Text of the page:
The main downside of tracing is that you can’t leave the sheet of paper on the pad, which means that if you’re planning to use a lot of water, you might have more of a problem with the paper warping.  Taping down the paper helps, but it’s not my preferred method.  However, for less water-heavy painting styles, warping is less of an issue.

For these first experiments, I traced portions of some coloring book pages—some I’d already purchased and some that were freebies I found online.  Obviously you’ll have to be careful what images you trace if you’re planning on selling your work—copyright infringement, etc.—but since I’m just playing around for my own enjoyment, I just do what I like.  

traced and watercolored beetles

Next, I tried to trace a drawing of a Sheltie in a sort of stained glass style. It’s not absolutely perfect, but with more time and patience, it has promise, especially for those of us who aren’t the best at drawing freehand.  

(I used a birthday gift from Donald to paint these tracings—Sakura Koi watercolors.)

traced and watercolored Sheltie
...added to a gel print and turned into a card for Mom's birthday...

I wouldn’t want to do only this type of watercolor painting, and it’s probably more satisfying to not rely on tracings, but it’s nice to have this as an option, and it makes a fun change of pace.  You’re essentially combining watercolor with coloring books, only you can easily customize your coloring book image by choosing which parts to trace and where.  The beetles, for example, were scattered across a picture of flowers, but I just wanted the beetles, so I only traced them—in the exact placement I wanted.  Pretty neat!

I think kids might like this technique (especially if an adult helps with the tracing).  You can turn any coloring book page into a watercolor project on nicer, thicker paper that won’t dissolve into pulp—though if you’re using a coloring book that has printing on both sides of the page, that can make tracing more difficult.  If you’re able to get a photocopy of the page (or print one from the internet), you’ll find it easier.  (And if you don’t have a light pad, you can achieve the same results by taping the paper to a window on a bright day.)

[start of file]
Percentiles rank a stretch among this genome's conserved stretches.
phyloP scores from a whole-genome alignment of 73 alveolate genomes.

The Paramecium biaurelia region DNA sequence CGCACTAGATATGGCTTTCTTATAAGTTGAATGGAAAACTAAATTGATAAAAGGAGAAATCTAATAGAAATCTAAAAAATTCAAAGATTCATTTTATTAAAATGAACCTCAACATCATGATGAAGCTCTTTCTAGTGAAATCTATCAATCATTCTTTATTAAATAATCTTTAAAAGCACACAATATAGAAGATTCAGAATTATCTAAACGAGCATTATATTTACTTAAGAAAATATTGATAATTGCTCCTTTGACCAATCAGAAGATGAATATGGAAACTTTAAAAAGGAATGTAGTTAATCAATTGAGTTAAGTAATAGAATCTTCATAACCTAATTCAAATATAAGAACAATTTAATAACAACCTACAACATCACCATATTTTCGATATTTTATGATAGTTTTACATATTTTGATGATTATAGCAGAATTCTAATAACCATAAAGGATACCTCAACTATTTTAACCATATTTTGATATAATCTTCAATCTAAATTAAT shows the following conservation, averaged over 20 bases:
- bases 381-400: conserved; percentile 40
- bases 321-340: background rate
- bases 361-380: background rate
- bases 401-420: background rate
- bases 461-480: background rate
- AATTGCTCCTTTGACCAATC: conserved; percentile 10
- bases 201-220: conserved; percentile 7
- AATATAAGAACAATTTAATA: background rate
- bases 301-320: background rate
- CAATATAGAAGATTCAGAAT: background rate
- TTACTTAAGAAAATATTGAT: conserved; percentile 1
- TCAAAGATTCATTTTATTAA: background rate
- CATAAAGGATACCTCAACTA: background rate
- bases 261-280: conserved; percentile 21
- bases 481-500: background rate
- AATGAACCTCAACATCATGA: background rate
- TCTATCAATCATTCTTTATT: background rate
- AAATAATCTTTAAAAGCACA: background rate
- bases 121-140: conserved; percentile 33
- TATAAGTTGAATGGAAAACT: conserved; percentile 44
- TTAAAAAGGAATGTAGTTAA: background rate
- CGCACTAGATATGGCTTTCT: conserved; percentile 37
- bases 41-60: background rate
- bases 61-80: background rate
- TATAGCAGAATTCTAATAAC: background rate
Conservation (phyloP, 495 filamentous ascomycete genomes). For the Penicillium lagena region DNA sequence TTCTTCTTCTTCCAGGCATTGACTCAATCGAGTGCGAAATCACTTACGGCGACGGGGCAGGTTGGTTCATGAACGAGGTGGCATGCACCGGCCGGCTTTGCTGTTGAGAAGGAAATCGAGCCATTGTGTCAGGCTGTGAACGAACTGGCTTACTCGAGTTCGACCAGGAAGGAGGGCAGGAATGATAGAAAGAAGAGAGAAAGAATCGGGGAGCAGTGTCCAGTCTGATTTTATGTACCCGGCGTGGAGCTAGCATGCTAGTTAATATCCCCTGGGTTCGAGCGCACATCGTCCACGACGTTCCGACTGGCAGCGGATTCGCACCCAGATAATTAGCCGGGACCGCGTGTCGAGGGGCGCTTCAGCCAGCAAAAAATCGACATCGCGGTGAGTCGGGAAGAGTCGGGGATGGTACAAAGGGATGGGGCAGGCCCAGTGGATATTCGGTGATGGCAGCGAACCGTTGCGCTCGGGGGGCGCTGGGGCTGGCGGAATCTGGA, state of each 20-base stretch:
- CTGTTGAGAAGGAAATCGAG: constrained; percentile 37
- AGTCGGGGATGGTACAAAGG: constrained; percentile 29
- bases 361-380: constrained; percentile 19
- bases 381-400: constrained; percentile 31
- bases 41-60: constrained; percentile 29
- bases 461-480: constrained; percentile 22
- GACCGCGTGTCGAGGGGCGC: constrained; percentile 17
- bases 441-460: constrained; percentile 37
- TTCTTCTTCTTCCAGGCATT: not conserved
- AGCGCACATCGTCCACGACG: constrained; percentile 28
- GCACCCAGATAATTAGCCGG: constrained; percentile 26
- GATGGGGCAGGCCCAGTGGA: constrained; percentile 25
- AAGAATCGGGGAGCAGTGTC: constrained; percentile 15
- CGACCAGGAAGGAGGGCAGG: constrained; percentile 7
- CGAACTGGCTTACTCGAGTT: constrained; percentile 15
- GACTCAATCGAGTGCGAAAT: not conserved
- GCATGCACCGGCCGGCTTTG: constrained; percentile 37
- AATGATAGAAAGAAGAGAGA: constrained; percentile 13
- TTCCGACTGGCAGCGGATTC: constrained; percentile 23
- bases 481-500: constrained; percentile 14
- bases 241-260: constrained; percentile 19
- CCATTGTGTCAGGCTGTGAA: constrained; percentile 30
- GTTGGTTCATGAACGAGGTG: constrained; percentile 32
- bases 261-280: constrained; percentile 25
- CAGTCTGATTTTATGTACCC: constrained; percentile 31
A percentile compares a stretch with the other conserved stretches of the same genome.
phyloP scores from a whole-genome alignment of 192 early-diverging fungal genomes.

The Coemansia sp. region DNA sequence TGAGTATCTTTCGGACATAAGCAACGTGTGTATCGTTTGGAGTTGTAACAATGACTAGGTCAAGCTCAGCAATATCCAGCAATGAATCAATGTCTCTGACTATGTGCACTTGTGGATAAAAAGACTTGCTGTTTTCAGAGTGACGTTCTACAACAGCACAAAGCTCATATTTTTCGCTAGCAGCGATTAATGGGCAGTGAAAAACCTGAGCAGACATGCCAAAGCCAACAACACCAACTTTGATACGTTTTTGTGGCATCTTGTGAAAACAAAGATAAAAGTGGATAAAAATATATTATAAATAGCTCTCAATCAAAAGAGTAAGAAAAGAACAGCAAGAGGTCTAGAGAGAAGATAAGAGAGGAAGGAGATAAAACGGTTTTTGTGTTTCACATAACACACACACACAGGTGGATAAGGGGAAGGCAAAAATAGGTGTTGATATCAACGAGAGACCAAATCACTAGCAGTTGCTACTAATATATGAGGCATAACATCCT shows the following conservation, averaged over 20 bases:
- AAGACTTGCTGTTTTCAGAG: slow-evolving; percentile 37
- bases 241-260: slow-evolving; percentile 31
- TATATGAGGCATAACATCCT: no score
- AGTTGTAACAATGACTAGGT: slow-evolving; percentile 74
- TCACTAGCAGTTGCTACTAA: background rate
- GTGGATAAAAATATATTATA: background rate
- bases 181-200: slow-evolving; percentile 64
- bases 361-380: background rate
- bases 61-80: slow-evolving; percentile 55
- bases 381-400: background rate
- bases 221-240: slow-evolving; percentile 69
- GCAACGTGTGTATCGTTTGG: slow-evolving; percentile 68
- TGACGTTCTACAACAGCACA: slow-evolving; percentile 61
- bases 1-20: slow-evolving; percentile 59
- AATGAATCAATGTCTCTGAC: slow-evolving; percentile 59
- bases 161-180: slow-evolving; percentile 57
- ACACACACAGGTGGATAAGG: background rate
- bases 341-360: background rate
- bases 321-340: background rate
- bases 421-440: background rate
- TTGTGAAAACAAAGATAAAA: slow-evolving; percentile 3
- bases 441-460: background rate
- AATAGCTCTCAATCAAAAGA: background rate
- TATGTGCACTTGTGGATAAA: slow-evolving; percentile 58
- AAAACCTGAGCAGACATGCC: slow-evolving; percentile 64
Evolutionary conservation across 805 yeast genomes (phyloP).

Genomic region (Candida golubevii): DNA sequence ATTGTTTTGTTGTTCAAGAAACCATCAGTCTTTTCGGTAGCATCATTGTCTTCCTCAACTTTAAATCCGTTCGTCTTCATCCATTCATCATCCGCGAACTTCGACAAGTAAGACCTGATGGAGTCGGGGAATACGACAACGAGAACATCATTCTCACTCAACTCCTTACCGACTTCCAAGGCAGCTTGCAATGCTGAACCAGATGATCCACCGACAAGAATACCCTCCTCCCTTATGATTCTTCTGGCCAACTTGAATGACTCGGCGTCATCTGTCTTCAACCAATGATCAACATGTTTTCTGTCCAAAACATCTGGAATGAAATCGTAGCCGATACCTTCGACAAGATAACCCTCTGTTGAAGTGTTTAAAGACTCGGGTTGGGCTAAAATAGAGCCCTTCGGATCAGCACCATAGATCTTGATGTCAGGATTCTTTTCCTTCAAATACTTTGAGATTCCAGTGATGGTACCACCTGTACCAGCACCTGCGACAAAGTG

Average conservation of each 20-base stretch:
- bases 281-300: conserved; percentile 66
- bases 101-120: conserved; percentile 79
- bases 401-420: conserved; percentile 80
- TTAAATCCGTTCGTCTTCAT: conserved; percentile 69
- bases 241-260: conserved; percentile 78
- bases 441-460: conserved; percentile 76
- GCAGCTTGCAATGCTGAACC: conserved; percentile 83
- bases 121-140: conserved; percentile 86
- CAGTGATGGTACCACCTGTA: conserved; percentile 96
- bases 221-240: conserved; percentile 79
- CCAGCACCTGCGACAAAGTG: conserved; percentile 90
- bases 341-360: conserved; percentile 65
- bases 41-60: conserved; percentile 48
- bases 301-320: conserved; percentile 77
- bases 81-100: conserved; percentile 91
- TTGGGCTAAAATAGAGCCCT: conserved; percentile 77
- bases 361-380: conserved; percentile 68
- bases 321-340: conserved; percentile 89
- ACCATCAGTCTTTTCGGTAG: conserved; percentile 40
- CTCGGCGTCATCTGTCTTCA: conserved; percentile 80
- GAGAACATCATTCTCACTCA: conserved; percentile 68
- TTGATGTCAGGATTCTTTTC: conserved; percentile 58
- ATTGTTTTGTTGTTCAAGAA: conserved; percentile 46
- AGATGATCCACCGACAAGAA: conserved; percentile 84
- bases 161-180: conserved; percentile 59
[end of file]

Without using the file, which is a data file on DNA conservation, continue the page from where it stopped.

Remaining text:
I’ve seen people refer to printing images directly on watercolor paper using their printer, but you need a printer that uses waterproof media for printing and can handle thicker watercolor paper. Our printer uses toner, and I believe it’s waterproof, and I know it can handle cardstock, so watercolor paper might be fine, too, but I just haven’t tried it yet.  Maybe that’s something to do this weekend (assuming I remember).  

I’ve been seeing decks of inspiration cards designed for watercolor hobbyists, but didn’t know if it was something I’d use enough to justify the cost.  After briefly considering making my own set and then failing to follow through, I saw a couple of videos of Denise Love (another YouTube artist) doing just that. 

Well, why not give it a try?  It costs nothing but a little paper, paint you already have, and time.  Even if you end up never using them, making them is fun, and I think the process of coming up with the ideas and considering how best to represent them on each card has already sparked some inspiration for me and helped me clarify some of what appeals to me and areas where I could improve.  

I got several of my prompts from the videos I mentioned above, took some from other sources online, and came up with more on my own.  The good thing about making your own deck is that you can leave out the ones that don’t interest you at all and add variations on those that are right up your alley.

Your inspiration deck could be as simple as written words on scraps of printer paper, but I wanted something pretty, so I used watercolor paper (not the nicer stuff, though) and challenged myself to represent each idea on the front of the card, with the written prompt on the back.

Here are a few photos of my deck of inspiration cards, in progress:

As for how to use these cards, that’s really up to you.  I’ve seen people draw one, two, or three cards at a time, then challenge themselves to incorporate each of those suggestions, concepts, or styles into their next painting.